I’ve written other pieces about conscious consumerism, about how my own perspective on buying things changed as I learned more and more about the actual cost to our planet and the communities making them. Now I am exploring another perspective, one I hope you might find interesting, a perspective that might ignite a curiosity within you as well. This story is a glimpse into the life of one of my things. It is bottled up in about 1500 words, hardly enough to do the life of this beloved journal justice, but it is meant to only be a glimpse. Just going through the act of writing this has me curious about many of my other things, and the secret lives they’ve lived before coming into my possession.

What kind of stories do the things you hold dearest to your heart carry with them? What kind of a life have you given them? What do you know about where they originally came from, what parts of this Earth were combined to create that one special thing? Who had a hand in bringing your thing into existence? Where will it go once you are finished with it?

Are you curious?

The Warm Embrace of the Universe

The sudden searing pain shooting up my left leg knocked the air out of me. I stood quickly and took off sprinting into the darkness. Without a headlamp, I had only the light of the moon to guide me as I raced down the trail to our hammock. I dropped to the ground sobbing, shrieking as I pulled down my thermals and sat in the darkness bellowing. The pain was so thick it kept me gasping for air between involuntary whimpers and sobs. I was afraid to look down. Stupid stupid stupid, why had I done that? Why hadn’t I been more careful?

It was one of those things that was totally avoidable, something that, as it is happening, you realize how easily you could have avoided it, and if you could go back in time, you would do that one little thing differently.

1924195_538004108473_1108_n

Taking in the beautiful rolling mountains of Tennessee and North Carolina on this brisk fall day

We had just pushed out a 27 mile day, zigzagging our way between Tennessee and North Carolina as we continued south during our Thru-Hike of the Appalachian Trail. We had hiked into the night, getting to camp late and hurriedly throwing up our hammock and swapping our sweaty hiking clothes for our thick warm thermals as the temperature dropped. As always, I was ravenous.

When you are thru-hiking, eating is not a ritual, it is a task that is tackled with high efficiency and rapid pace. You usually spend 8-12 hours hiking every day and during those 8-12 hours all you do is think about food. It torments you. You daydream about cheeseburgers and ice cream, pizza, french fries and steak. Food becomes an obsession, and meals are often taken in silence as everyone shovels their respective rice or pasta into their mouths; conversation can wait.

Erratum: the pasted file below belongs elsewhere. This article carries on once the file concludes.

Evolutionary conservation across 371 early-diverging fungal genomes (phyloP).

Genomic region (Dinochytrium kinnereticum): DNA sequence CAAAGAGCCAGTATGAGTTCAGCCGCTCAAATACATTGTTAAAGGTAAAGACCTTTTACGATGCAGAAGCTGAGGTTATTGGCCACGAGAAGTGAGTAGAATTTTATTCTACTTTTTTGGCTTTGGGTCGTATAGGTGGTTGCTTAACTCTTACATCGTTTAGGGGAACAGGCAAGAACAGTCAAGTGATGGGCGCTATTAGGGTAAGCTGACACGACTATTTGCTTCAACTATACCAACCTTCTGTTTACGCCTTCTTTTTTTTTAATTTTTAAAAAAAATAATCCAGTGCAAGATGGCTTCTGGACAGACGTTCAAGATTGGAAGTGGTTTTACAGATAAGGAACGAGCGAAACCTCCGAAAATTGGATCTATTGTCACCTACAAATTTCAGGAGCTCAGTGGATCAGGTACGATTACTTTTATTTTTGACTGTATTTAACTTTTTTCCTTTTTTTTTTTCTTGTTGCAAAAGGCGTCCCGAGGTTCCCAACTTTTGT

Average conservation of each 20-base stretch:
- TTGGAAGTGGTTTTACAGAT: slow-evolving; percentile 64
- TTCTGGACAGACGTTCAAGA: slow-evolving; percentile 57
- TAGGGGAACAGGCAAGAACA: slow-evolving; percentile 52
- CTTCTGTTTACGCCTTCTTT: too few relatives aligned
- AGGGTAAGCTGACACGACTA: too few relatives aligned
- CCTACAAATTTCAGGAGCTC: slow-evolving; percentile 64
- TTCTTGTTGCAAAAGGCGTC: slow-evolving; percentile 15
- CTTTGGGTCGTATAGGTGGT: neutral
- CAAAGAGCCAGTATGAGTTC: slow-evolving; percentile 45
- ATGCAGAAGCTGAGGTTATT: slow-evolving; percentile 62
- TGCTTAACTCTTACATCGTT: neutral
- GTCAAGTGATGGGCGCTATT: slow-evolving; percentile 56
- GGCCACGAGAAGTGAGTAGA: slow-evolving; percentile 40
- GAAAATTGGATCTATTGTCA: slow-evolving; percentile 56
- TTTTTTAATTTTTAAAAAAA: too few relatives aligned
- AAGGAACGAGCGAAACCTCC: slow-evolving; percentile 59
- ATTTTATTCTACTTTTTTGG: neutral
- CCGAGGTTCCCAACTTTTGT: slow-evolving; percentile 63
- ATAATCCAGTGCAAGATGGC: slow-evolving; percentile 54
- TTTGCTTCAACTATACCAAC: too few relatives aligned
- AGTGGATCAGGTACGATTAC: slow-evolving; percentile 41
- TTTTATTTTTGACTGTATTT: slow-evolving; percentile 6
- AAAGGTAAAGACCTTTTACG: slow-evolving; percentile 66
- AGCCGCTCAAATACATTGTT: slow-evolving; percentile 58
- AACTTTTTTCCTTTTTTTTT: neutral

When Ale and I first started the trail, we had civilized things like bowls and pots; and we even used them a few times. But if there is one thing you obsess about more than food, well maybe it is second to food, it is the weight you are carrying on your back. Weight in your pack has a huge impact on your comfort and soreness levels. So after a few weeks on the trail, we realized we didn’t really need those pots and bowls if we could find food that came in packaging that we could eat directly from. This cut down on our need to carry more stuff in our packs and also saved us from having to wash dishes after a meal- win win.

After setting up the hammock and chucking our packs underneath it, I grabbed the Jet Boil and a bag of Lipton noodles, my water bottle and a spork. I couldn’t find my headlamp but didn’t want to put any more time between me and those noodles, so I trotted off in the darkness after Ale, Santana, Spoon and Cubby. When we got to the picnic table a few other hikers were there already. I slid onto the bench, attached the Jet Boil to the fuel canister, poured water in and let the flame burst forth, rubbing my hands together to ward off the cold air. Several minutes later the sweet sound of boiling water filled the air, I grabbed my Lipton, pulled the tab, opened the bag and disconnected the Jet Boil, ready to pour. Then it all went so terribly wrong.

As the boiling water began pouring, the lip of the bag tilted inward, causing the water to instead pour directly down onto my leg. Because I didn’t have a headlamp I didn’t even realize it was happening until quite a bit of boiling water had scalded me. The Patagonia thermal pants I was wearing had an intense insulating affect and essentially held the heat of the boiling water on my leg as it was pouring. Cue the screaming and running.

My first aid kit at this point on the trail essentially consisted of a few Band aids and Duct tape. Even if I had a more robust kit, I didn’t know how to deal with the wound. I was a 14 mile hike from the nearest road, it was late and I was exhausted. Any hope of treating my leg properly would have to wait until tomorrow. That night I lay in my sleeping bag beneath the hammock, the searing pain making it impossible to lie in a confined place.

As sunlight spilled into the woods the next morning, warming my face, I rolled my sleeping bag back to finally survey the damage on my leg. The skin around the burn was a greyish black color, and a large blister has raised itself off of my thigh, a smaller one forming just to the right of it. It ached; oh how it ached. Luckily a few miles into our hike we met some day hikers out for the weekend, they had a full first aid kit and came to the rescue with a roll of gauze that helped protect the blister a bit.

1924195_538008853963_9400_n